STEP 1: Before starting, make sure the paint you use will work with the CD. Experiment with paint on a spare CD to check for adherence. Add a few drops of liquid dish soap to the paint if needed.

STEP 2: Lightly sand the CD on the side with the label in order to the dull surface.

STEP 3: Paint the sanded side. Let the paint dry.

STEP 4: Add decorations to make this sun-catcher your own! Glue sequins, jewels, or beads to either the painted or mirrored side. Let the glue dry.

STEP 5: After the glue dries, string the CD on fishing line so that it hangs freely. For extra decoration, use spare beads and jewels to string onto the fishing line before tying it off.

Enjoy your new creation!

Wednesday, July 3, 2013

Internet Energy Efficiency: NRDC Study Questions Power Drain From Routers, Modems

If there’s one thing I pride myself on, it’s practicing vigilance when it comes to making sure that I unplug any non-essential appliances and electronics when I’m not using them. As for the things that I don’t unplug on a regular basis, I make sure that they’re connected to a vampire energy-combating power strip or similar (preferably non-terrifying) device. What can I say? I like to save moola.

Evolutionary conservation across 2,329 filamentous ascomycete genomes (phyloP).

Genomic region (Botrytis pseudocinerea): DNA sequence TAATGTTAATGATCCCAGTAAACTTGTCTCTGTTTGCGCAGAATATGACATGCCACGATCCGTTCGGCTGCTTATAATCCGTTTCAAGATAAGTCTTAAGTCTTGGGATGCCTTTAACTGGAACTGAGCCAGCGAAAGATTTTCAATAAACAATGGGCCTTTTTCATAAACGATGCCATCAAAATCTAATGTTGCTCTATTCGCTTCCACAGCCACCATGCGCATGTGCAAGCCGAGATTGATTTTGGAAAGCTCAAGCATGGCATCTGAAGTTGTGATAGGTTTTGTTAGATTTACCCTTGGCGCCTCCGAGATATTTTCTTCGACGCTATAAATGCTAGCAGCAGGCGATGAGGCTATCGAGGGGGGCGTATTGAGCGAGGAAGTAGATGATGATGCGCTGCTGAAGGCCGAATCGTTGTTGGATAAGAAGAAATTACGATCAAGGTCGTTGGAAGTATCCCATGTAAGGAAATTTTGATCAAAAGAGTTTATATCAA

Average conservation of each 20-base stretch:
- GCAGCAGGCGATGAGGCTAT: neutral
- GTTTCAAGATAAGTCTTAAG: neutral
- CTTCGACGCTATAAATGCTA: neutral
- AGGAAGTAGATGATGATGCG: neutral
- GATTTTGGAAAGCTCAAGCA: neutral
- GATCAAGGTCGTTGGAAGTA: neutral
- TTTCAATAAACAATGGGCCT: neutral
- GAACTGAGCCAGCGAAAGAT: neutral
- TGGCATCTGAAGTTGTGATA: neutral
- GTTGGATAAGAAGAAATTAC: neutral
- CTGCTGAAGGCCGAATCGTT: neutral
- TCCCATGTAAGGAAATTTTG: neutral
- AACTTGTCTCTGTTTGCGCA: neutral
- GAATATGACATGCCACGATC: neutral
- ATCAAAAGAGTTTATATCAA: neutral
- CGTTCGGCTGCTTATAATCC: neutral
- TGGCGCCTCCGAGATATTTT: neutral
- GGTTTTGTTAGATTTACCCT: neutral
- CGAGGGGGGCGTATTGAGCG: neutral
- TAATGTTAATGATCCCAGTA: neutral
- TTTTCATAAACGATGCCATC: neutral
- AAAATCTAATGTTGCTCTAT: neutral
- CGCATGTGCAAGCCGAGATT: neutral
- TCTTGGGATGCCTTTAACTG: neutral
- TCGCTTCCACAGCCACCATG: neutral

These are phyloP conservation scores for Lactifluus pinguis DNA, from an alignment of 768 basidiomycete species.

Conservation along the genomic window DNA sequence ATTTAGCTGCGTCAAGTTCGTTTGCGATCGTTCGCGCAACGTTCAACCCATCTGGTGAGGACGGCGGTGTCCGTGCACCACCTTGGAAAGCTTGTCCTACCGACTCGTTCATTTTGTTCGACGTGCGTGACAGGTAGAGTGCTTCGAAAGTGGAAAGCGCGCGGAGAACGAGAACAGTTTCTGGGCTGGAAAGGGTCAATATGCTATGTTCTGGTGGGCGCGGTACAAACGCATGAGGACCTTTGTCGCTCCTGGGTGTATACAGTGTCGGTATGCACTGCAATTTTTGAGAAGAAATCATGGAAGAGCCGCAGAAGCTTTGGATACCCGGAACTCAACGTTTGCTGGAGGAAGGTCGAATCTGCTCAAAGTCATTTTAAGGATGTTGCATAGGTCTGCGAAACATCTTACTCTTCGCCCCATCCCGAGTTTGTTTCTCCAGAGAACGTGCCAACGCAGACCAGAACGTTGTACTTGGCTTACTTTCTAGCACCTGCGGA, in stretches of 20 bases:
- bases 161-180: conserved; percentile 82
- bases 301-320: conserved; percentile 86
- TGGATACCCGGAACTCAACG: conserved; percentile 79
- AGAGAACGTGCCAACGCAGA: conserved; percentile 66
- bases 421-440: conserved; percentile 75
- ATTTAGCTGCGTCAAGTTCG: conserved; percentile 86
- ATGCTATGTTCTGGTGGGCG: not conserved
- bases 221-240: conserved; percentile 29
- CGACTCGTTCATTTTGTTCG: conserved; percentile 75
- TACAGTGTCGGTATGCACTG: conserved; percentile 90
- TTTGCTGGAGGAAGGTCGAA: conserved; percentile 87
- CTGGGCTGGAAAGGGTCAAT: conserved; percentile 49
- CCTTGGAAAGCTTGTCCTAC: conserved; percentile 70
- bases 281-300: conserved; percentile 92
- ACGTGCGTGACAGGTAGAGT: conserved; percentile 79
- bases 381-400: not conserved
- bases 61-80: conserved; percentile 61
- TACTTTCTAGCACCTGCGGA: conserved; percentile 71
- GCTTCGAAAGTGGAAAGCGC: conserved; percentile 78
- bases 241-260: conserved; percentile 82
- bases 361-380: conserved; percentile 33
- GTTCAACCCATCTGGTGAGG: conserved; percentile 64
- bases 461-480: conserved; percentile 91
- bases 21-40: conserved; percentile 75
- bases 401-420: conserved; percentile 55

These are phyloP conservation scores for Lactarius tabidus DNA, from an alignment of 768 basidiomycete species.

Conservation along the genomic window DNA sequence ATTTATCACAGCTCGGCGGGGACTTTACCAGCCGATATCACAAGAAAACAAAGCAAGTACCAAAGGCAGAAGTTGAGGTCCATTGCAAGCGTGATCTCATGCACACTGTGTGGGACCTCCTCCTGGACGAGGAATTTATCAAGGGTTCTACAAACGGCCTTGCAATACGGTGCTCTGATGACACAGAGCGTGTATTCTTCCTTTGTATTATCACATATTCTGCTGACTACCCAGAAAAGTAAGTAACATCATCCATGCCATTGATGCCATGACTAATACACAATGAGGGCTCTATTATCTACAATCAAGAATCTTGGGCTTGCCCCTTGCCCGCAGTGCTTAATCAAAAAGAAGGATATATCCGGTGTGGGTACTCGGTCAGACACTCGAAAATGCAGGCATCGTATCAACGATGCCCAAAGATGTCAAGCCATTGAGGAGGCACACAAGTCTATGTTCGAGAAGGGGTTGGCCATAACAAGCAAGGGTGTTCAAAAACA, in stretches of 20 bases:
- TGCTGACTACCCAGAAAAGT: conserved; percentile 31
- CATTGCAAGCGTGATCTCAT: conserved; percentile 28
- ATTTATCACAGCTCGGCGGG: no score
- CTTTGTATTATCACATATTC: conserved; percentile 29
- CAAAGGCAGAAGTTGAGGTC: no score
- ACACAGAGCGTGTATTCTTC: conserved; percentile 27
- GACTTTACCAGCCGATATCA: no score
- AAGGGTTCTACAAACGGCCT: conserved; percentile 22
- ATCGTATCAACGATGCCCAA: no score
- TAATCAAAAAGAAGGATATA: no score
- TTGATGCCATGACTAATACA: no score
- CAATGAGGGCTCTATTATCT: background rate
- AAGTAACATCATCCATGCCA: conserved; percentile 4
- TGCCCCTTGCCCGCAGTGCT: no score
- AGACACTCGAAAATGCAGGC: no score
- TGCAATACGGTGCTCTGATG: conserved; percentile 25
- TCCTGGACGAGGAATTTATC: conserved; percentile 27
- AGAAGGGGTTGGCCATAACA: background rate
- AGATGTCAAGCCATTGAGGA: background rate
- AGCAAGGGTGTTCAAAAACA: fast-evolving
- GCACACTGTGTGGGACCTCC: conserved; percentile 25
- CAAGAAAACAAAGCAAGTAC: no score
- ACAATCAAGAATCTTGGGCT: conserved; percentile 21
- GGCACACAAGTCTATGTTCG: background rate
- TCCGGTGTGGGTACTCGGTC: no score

However, in addition to the fridge, there are a couple of electronic devices in my home that I dare not tamper with — highly essential items that I never turn off and leave plugged in 24/7: My modem and AirPort Extreme base station.

Having previously delved into the energy-guzzling nature of newfangled HD-DVR cable boxes (crazy enough, they suck more juice than Energy Star rated fridges), the Natural Resources Defense Council has now set its sights on modems and routers, devices, that like cable boxes, are ubiquitous and rarely unplugged. Collectively, Americans consume $1 billion worth of electricity per year on keeping home networking devices fired up but could potentially save a whopping $330 million in costs if they switch over to energy-efficient models.